Bank of America (NYSE:BAC) has seen plenty of recent news that has affected earnings. Just taking a stroll through BAC's SA news page reveals several material events in just the past couple of weeks including never-ending litigation and layoffs. I won't go through those issues here as you can read about them on SA and I've also written a number of articles on the issues. However, I do think it's instructive to, after having digested this information, take a look at BAC's new earnings estimates in the context of long-term value for shares. In this article, I'll update my forecast for the long-term intrinsic value for the bank.
To do this, I'll use an earnings model I've used numerous times before, the mechanics of which you can read about here. In essence, the model uses various inputs like book value, earnings estimates, dividends and a discount rate in order to determine what the company's future earnings are worth today, computing intrinsic value for shareholders.
Something I do for banks with the model that is different from non-banks is that I use tangible book value instead of traditional book value. I do this because tangible is a better measure of a bank's true worth, in my opinion, as traditional book value includes many assets that cannot be used to generate revenue. In addition, I used the discount rate of 8.5%, reflecting our low interest rate environment plus an equity market premium and for earnings estimates, I used those from Yahoo Finance. Finally, I took a shot at dividends for the next several years but as we all know, there is absolutely no way to forecast those as I'm relatively certain management doesn't even know what they'll be.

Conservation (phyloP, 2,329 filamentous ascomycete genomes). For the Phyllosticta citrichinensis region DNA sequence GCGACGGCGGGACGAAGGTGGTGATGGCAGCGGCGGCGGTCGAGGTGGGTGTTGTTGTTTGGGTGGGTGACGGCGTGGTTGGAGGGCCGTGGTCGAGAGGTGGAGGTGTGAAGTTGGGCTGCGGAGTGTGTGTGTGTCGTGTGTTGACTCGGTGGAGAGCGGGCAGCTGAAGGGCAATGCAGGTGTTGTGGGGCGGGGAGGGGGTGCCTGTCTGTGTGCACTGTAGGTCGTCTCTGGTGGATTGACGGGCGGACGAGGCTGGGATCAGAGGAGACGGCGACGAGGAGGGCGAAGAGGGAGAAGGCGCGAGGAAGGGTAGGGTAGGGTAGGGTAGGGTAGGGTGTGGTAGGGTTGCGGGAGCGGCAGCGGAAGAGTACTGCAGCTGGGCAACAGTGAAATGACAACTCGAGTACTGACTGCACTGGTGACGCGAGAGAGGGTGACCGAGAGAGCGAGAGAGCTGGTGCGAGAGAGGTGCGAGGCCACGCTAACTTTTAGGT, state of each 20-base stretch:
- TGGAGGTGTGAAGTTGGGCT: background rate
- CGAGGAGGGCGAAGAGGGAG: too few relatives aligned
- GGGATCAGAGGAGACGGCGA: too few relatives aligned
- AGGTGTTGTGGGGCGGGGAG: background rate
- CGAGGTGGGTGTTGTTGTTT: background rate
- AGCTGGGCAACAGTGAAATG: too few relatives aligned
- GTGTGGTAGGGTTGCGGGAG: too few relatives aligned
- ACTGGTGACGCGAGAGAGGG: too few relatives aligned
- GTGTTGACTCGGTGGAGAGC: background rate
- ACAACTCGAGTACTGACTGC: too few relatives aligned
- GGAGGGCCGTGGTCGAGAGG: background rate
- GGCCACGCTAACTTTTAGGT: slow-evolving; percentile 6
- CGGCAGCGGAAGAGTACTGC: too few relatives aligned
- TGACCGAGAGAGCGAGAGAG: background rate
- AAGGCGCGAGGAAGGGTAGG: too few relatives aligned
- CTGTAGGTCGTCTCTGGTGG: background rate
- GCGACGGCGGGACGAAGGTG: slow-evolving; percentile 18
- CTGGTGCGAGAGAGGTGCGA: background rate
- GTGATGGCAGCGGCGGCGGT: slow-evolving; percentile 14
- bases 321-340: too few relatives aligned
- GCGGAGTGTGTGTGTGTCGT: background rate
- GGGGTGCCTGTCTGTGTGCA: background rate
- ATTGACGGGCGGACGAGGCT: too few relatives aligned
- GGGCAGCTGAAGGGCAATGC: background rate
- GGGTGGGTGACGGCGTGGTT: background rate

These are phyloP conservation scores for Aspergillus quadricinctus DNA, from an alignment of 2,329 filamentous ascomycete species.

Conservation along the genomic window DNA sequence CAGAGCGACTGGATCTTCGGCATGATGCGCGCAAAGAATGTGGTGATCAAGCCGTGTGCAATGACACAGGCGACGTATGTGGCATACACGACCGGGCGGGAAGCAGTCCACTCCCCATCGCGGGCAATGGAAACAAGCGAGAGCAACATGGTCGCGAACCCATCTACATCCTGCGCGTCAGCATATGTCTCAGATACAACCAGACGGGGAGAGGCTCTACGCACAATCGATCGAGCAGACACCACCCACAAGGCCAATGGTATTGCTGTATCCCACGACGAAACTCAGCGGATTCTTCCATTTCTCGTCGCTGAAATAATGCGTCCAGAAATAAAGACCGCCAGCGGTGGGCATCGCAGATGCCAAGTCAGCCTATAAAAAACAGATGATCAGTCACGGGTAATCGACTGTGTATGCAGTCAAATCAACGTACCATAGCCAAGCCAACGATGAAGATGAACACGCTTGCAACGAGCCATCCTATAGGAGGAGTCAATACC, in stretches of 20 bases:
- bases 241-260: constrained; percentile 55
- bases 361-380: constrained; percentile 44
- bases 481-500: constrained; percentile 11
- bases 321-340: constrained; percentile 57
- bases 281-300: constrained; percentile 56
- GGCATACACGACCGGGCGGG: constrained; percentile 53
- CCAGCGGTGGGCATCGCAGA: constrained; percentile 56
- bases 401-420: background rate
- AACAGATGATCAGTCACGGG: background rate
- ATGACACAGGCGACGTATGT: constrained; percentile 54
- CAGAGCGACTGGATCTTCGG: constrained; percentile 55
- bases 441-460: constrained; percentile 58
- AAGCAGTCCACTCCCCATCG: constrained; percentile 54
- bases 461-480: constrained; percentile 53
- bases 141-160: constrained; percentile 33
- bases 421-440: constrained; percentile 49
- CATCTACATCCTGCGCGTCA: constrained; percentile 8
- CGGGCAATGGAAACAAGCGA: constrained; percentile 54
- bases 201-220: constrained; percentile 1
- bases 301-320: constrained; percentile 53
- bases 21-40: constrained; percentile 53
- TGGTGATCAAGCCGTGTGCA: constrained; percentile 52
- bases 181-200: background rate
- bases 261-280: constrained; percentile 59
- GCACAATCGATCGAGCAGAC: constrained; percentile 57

Prior Year earnings per share
x(1+Forecasted earnings growth)
=Forecasted earnings per share
|Equity Book Value Forecasts|
Equity book value at beginning of year
|Earnings per share||$0.92||$1.51||$1.65||$1.79||$1.95||$2.13|
|-Dividends per share||$0.01||$0.20||$0.30||$0.35||$0.40||$0.50|
|=Equity book value at EOY||$13.81||$14.72||$16.03||$17.37||$18.82||$20.37||$22.00|
Equity book value at begin of year
|x Equity cost of capital||8.50%||8.50%||8.50%||8.50%||8.50%||8.50%||8.50%|
|Future abnormal earnings||-$0.25||$0.26||$0.28||$0.32||$0.36||$0.40|
|x discount factor(0.085)||0.922||0.849||0.783||0.722||0.665||0.613|
=Abnormal earnings disc to present
|Abnormal earnings in year +6||$0.40|
Assumed long-term growth rate
|Value of terminal year||$7.25|
|Estimated share price|
Sum of discounted AE over horizon
|+PV of terminal year AE||$4.45|
|=PV of all AE||$5.12|
+Current equity book value
=Estimated current share price
As you can see, the model computes a fair value for shares of about $19, or nearly $4 higher than where they trade today. That is a large discrepancy but I believe it is quite fair given my inputs and some fundamental reasons we’ll get into in just a moment. But before we dig in, it’s important to understand that the value I’ve just computed is not a price target. Rather, it is a fair value for shares today. In other words, the model says you should buy BAC shares today as long as they are trading south of $18.93, which of course they are.